Hydrothermally deposited thin films with vertically oriented columnar growth.
A novel growth mode for hydrothermal films of lead zirconium titanate (PZT) has been discovered. Previously reported hydrothermal PZT films have had a loosely-packed cubic morphology, and indeed that is the most common growth mode. However, under special growth conditions, with much more dilute reagent concentrations than previously reported, substantially vertically oriented, long rod-like grains may be grown. Metal-organic reagents such as lead acetate trihydrate, zirconium propoxide, and titanium isopropoxide were used along with potassium hydroxide mineralizer. The hydrothermal process involves simultaneous deposition and etching, and it is believed that the amorphous metal-organic components deposit, and are converted to inorganic oxides insoluble in the alkaline solution. Metal and metal-coated substrates with appropriate seed layers, such as lead titanate (PT) and PZT were used. The hydrothermal process does not require high deposition temperatures, for example 160 degrees C reactor temperature was used in these experiments. The unique vertical rod-like films may be useful in electrical devices such as capacitors.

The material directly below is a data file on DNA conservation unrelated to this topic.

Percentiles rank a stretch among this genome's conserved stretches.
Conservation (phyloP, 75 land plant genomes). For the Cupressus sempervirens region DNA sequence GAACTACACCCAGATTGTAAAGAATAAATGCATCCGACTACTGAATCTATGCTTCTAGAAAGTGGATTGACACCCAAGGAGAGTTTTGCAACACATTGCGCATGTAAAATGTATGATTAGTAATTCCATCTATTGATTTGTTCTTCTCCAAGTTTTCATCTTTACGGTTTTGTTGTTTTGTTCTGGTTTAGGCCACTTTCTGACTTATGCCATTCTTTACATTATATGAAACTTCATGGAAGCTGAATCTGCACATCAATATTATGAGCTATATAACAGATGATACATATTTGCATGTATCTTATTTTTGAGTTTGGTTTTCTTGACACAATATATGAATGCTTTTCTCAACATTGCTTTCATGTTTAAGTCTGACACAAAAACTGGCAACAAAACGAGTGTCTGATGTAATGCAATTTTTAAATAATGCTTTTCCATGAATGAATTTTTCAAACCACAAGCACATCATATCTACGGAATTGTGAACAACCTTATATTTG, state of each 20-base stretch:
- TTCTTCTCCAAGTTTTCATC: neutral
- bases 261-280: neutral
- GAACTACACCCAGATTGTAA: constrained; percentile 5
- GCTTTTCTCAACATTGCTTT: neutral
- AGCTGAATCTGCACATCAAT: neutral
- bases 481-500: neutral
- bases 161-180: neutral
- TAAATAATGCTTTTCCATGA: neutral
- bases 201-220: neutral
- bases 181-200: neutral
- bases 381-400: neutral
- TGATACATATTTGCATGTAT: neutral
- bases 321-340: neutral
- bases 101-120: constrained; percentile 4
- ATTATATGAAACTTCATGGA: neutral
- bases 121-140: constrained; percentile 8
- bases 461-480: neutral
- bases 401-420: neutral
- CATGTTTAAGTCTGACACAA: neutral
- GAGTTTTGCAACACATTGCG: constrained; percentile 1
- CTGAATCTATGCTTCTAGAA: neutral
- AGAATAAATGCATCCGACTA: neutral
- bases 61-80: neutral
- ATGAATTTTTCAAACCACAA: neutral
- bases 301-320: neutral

Solberg, S. E.; Rodkin, A.; Xu, B.; Littau, K. Hydrothermally deposited thin films with vertically oriented columnar growth. Materials Research Society Conference Proceedings, Symposium C : Ferroelectric Thin Films XII; 2003 December 1-5; Boston, MA. Warrendale, PA: MRS; 2003; 784: 281-286.